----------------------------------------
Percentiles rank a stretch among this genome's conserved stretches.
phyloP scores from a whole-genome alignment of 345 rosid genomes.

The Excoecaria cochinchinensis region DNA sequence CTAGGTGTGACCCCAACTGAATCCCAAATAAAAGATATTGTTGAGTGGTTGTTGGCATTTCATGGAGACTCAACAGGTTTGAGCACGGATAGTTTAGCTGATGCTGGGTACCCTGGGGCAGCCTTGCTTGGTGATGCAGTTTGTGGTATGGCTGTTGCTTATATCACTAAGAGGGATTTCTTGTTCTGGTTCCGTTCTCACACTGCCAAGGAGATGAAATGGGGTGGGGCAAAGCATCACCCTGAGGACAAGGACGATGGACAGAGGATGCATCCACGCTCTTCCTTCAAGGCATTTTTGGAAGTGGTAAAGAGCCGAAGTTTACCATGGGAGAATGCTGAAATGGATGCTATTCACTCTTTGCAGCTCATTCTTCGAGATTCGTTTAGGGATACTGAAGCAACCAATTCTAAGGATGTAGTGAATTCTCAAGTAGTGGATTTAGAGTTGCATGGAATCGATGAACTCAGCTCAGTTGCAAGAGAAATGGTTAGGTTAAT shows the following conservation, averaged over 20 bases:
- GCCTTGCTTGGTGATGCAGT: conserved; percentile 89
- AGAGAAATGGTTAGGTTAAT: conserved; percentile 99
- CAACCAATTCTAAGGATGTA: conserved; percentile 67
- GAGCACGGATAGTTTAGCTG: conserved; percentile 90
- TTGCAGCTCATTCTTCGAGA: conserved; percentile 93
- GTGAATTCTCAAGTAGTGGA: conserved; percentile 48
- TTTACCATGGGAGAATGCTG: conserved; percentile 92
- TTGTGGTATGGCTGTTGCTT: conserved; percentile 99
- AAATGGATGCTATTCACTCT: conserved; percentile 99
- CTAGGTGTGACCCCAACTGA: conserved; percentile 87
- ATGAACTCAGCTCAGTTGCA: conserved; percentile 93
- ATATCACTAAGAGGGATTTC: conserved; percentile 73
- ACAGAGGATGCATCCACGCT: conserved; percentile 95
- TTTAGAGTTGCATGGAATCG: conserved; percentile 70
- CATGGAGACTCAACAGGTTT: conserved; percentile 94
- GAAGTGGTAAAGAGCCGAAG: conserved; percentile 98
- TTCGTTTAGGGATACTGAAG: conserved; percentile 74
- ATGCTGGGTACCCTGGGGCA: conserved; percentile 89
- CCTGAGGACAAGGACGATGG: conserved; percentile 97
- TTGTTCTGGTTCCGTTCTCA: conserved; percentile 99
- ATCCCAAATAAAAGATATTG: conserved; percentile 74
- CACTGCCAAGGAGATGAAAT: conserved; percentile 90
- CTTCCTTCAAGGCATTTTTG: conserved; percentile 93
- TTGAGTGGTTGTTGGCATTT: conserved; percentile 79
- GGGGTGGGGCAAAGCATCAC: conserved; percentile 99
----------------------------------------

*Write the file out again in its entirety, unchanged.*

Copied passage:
Percentiles rank a stretch among this genome's conserved stretches.
phyloP scores from a whole-genome alignment of 345 rosid genomes.

The Excoecaria cochinchinensis region DNA sequence CTAGGTGTGACCCCAACTGAATCCCAAATAAAAGATATTGTTGAGTGGTTGTTGGCATTTCATGGAGACTCAACAGGTTTGAGCACGGATAGTTTAGCTGATGCTGGGTACCCTGGGGCAGCCTTGCTTGGTGATGCAGTTTGTGGTATGGCTGTTGCTTATATCACTAAGAGGGATTTCTTGTTCTGGTTCCGTTCTCACACTGCCAAGGAGATGAAATGGGGTGGGGCAAAGCATCACCCTGAGGACAAGGACGATGGACAGAGGATGCATCCACGCTCTTCCTTCAAGGCATTTTTGGAAGTGGTAAAGAGCCGAAGTTTACCATGGGAGAATGCTGAAATGGATGCTATTCACTCTTTGCAGCTCATTCTTCGAGATTCGTTTAGGGATACTGAAGCAACCAATTCTAAGGATGTAGTGAATTCTCAAGTAGTGGATTTAGAGTTGCATGGAATCGATGAACTCAGCTCAGTTGCAAGAGAAATGGTTAGGTTAAT shows the following conservation, averaged over 20 bases:
- GCCTTGCTTGGTGATGCAGT: conserved; percentile 89
- AGAGAAATGGTTAGGTTAAT: conserved; percentile 99
- CAACCAATTCTAAGGATGTA: conserved; percentile 67
- GAGCACGGATAGTTTAGCTG: conserved; percentile 90
- TTGCAGCTCATTCTTCGAGA: conserved; percentile 93
- GTGAATTCTCAAGTAGTGGA: conserved; percentile 48
- TTTACCATGGGAGAATGCTG: conserved; percentile 92
- TTGTGGTATGGCTGTTGCTT: conserved; percentile 99
- AAATGGATGCTATTCACTCT: conserved; percentile 99
- CTAGGTGTGACCCCAACTGA: conserved; percentile 87
- ATGAACTCAGCTCAGTTGCA: conserved; percentile 93
- ATATCACTAAGAGGGATTTC: conserved; percentile 73
- ACAGAGGATGCATCCACGCT: conserved; percentile 95
- TTTAGAGTTGCATGGAATCG: conserved; percentile 70
- CATGGAGACTCAACAGGTTT: conserved; percentile 94
- GAAGTGGTAAAGAGCCGAAG: conserved; percentile 98
- TTCGTTTAGGGATACTGAAG: conserved; percentile 74
- ATGCTGGGTACCCTGGGGCA: conserved; percentile 89
- CCTGAGGACAAGGACGATGG: conserved; percentile 97
- TTGTTCTGGTTCCGTTCTCA: conserved; percentile 99
- ATCCCAAATAAAAGATATTG: conserved; percentile 74
- CACTGCCAAGGAGATGAAAT: conserved; percentile 90
- CTTCCTTCAAGGCATTTTTG: conserved; percentile 93
- TTGAGTGGTTGTTGGCATTT: conserved; percentile 79
- GGGGTGGGGCAAAGCATCAC: conserved; percentile 99